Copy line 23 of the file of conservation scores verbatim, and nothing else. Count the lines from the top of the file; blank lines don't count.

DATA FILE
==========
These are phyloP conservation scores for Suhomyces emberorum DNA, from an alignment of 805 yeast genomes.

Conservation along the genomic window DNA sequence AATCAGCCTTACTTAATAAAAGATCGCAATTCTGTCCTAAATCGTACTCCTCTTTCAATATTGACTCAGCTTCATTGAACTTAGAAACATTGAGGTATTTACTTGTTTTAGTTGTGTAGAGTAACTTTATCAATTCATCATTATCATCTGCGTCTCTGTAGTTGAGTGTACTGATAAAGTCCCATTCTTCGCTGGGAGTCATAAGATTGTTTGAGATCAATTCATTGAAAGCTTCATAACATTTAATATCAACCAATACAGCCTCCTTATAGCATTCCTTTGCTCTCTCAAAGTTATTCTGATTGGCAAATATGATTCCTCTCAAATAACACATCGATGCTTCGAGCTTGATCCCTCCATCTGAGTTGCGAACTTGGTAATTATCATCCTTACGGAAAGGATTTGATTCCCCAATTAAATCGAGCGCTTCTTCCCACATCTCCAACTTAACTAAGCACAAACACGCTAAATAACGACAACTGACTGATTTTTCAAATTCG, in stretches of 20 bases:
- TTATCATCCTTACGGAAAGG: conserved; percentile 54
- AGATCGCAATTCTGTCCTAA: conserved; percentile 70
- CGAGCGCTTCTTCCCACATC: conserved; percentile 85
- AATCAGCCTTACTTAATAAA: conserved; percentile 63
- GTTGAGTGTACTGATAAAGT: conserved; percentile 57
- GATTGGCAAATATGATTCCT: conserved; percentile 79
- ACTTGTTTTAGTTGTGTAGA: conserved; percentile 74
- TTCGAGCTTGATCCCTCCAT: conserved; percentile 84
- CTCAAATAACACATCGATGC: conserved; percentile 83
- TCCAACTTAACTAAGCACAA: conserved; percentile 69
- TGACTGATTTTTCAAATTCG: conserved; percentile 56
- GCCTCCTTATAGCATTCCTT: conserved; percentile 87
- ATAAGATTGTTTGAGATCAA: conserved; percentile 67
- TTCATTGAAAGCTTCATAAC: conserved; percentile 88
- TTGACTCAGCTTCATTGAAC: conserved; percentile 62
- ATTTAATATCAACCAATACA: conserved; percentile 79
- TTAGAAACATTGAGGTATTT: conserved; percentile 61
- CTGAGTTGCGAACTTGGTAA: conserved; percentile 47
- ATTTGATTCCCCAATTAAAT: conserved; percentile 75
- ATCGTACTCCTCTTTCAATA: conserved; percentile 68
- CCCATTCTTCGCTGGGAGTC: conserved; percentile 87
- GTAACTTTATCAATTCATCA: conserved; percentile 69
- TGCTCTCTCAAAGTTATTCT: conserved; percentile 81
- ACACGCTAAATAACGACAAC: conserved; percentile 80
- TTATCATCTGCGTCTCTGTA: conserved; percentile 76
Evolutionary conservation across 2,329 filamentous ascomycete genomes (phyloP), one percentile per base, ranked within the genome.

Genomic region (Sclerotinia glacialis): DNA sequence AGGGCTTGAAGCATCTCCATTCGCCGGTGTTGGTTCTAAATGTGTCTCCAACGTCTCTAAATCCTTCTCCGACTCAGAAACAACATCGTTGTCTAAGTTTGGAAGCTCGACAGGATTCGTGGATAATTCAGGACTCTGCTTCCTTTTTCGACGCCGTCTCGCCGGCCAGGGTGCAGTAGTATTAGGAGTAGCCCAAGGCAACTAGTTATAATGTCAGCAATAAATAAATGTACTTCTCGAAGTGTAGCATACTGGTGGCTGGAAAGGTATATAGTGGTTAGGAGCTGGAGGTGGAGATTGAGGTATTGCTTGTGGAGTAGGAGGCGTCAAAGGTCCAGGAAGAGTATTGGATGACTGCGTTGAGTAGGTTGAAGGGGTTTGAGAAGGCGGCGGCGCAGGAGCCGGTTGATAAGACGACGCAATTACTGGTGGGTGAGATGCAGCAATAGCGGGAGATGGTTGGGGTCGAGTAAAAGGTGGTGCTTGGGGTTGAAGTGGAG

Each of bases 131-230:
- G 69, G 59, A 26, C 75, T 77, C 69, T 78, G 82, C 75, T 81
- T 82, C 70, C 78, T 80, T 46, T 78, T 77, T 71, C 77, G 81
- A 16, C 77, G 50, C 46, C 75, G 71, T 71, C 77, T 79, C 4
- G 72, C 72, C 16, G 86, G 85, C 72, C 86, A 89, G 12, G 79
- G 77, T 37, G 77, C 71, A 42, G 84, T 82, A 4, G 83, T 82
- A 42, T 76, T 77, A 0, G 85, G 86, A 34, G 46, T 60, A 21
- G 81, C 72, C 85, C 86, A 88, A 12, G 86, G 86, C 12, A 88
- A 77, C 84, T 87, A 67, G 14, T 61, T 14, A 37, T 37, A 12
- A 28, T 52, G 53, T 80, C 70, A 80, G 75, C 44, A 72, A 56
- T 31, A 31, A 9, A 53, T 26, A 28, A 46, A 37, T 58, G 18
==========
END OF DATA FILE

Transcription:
- CCCATTCTTCGCTGGGAGTC: conserved; percentile 87